by Jason Hewitt
[originally published spring 2020]
2020 has been a solid year for rap music so far, and East Atlanta rapper Young Nudy is the latest artist to add fuel to that fire. Nudy surprised hip-hop fans everywhere with the impromptu release of his Anyways mixtape. For those who need a very brief introduction to Young Nudy, imagine the grittiest and grimiest sounding Atlanta street rapper you can think of. His music is not dissimilar to that of 21 Savage and Gucci Mane. After releasing two highly successful projects last year (Sli’merre and Faded in the Booth), Nudy returned with Anyways, which has also received critical acclaim. Consistent is the best adjective to describe Nudy, as he has dropped at least one project per year for the past seven years, dating back to his first mixtape, Paradise City.
The critically acclaimed rapper is credited with being one of the first successful artists to work with producer Pi’erre Bourne. That “Hey Pi’erre, you wanna come out here” guy who gets shouted out before you hear the booming bass on the smash hit “Magnolia” by Playboi Carti? Yeah, that’s him. Nudy and Pi’erre have been an impressive tag team to say the least, creating many Atlanta ballads for fans to turn up to for the past few years, from “EA” (feat. 21 Savage) to “Extendo” (feat. Lil Uzi Vert).
However, Nudy felt the need to switch it up for his new Anyways mixtape. Pi’erre Bourne’s services were seemingly not requested, as most of the beats for this mixtape came from up-and-coming producers. While this is just a mixtape, it’s long, sporting around an hour’s worth of bars and beats. The production may not have been Bourne’s signature sound, but it was still very pleasing to the ear. Tracks like “Blue Cheese Salad'' and “Marathon” automatically give listeners the same “stank face” they would have if Pi’erre had made the tracks.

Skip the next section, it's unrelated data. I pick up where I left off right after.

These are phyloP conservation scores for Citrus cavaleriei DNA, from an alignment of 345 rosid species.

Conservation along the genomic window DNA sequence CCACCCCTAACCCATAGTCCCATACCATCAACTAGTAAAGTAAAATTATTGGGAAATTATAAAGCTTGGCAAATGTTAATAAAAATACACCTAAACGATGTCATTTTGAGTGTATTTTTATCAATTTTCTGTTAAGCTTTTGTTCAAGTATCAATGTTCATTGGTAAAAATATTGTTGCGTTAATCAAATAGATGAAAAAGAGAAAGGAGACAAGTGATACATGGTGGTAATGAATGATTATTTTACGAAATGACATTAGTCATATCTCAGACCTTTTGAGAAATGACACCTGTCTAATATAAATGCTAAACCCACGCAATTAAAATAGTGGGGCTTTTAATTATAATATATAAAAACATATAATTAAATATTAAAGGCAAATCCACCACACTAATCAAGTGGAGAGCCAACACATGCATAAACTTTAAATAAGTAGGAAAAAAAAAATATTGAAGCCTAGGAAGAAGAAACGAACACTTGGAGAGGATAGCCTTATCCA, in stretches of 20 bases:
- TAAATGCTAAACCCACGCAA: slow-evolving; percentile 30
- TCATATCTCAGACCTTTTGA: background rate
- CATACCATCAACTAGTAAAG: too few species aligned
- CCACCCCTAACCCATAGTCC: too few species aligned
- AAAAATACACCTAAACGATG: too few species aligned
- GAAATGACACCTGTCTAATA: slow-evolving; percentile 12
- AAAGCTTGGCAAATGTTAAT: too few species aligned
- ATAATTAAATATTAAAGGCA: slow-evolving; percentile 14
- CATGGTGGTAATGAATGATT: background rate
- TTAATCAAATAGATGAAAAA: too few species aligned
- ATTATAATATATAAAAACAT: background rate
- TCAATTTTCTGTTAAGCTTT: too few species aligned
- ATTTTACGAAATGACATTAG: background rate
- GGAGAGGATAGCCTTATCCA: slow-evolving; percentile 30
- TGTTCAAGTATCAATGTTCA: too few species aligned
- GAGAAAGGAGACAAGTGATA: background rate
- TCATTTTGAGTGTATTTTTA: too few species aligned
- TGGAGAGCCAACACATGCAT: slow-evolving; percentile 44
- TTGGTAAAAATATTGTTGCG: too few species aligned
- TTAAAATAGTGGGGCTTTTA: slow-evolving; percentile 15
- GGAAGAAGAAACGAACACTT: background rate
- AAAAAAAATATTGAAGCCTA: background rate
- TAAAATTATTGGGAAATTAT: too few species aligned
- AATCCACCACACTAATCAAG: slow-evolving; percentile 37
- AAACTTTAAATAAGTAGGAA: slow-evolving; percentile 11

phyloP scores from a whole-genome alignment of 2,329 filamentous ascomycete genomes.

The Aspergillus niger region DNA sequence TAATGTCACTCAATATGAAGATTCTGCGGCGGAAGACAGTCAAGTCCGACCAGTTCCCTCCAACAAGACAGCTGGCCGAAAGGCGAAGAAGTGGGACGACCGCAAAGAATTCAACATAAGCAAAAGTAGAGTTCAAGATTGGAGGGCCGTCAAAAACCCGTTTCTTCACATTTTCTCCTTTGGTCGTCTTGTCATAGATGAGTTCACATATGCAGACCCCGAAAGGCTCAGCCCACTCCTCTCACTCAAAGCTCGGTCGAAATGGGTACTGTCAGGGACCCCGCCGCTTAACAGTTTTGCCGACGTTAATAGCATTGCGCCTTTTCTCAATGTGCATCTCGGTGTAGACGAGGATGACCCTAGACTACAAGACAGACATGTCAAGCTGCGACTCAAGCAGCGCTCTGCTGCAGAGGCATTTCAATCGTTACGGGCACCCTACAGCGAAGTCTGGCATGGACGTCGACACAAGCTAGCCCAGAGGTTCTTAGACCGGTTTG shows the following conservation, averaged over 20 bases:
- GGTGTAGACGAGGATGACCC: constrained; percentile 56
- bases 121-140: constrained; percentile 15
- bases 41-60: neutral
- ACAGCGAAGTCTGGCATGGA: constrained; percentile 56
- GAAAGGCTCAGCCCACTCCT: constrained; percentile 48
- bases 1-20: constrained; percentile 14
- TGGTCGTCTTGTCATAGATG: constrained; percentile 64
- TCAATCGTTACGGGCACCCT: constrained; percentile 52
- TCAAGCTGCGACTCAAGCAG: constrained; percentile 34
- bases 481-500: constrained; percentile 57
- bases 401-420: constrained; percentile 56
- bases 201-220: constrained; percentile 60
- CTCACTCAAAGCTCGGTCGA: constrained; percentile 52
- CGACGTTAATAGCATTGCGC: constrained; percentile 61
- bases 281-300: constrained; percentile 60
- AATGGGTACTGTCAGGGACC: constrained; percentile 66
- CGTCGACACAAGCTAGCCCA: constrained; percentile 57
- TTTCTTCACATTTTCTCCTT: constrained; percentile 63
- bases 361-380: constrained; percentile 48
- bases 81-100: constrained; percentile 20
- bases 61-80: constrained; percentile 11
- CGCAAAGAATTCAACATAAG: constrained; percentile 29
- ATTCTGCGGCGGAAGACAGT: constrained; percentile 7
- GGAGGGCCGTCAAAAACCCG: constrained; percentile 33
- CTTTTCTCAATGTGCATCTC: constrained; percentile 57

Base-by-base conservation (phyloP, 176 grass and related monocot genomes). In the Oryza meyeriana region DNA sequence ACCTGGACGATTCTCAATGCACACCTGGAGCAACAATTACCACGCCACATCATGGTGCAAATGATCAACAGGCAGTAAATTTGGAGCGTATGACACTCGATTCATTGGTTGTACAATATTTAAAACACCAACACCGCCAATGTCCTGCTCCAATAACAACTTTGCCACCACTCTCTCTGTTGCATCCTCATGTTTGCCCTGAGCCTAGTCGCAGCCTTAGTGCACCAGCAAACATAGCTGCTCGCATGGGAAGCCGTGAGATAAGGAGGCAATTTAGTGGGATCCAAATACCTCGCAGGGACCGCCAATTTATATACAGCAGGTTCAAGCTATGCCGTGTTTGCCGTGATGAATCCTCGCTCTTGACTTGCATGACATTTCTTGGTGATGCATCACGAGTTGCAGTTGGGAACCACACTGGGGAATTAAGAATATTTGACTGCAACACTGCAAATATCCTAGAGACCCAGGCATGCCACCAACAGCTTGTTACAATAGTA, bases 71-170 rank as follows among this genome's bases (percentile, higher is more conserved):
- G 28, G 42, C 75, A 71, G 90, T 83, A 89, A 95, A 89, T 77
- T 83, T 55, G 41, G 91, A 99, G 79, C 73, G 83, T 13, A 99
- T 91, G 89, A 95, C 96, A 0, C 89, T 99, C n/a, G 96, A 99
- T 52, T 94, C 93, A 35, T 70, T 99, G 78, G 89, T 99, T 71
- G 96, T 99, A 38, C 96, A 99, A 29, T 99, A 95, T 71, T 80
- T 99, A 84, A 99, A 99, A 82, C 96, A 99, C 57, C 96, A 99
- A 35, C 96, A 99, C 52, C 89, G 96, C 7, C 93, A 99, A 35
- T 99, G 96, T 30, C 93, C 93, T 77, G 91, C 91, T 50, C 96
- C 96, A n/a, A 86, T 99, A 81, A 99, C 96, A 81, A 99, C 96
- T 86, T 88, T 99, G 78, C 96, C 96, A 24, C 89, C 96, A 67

Speaking of songs that give people stank faces, that’s exactly what the entire mixtape provides. Nudy raps over airy trap beats from the first track to the last one, with no skips in between! This is a monumental feat, especially in this day and age, and especially in Nudy’s lane of music. With all the trap artists on the scene right now, it may be difficult for artists to maintain their own personal sound. The challenge is even greater for Nudy, since his main producer, Pi’erre Bourne, is gaining more traction. While the attention is fantastic for his career and popularity, Bourne’s success makes it more difficult for Nudy to maintain a unique sound. This is because Bourne’s beats are that recognizable to the ear. When hip-hop fans used to listen to Pi’erre beats, they automatically used to think of Nudy. However, this changed with the producer’s success with artists like Playboi Carti, who are more mainstream.
Another potential source of adversity for Nudy is the fact that so many artists use the Atlanta trap sound to their advantage (Future, Migos, 21 Savage, etc.). Despite this seemingly inevitable consequence of Atlanta hip-hop being exported to the rest of the world, Nudy always finds a way to sound authentic, and that continues to shine in his latest Anyways mixtape.
One of the biggest reasons for this is his distinctive voice and cadence. There isn’t a single artist who sounds like Young Nudy. As soon as you hear his scratchy, menacing voice, you automatically know that it’s Nudy. Adding a dainty, floating trap beat under his snarl offers just the right amount of relief and comfort to match his grime, and the combination just feels right for the East Atlanta rapper every time. On Anyways, Nudy raps over beats from producers that were unknown to the world prior to the mixtape dropping, and all of them slap. This is a credit to both the producers’ incredible work and Nudy’s high-quality ear for music. With Nudy seemingly in the middle of an incredible run, it’ll be exciting to see what he adds to what is turning into a legendary catalog of music next.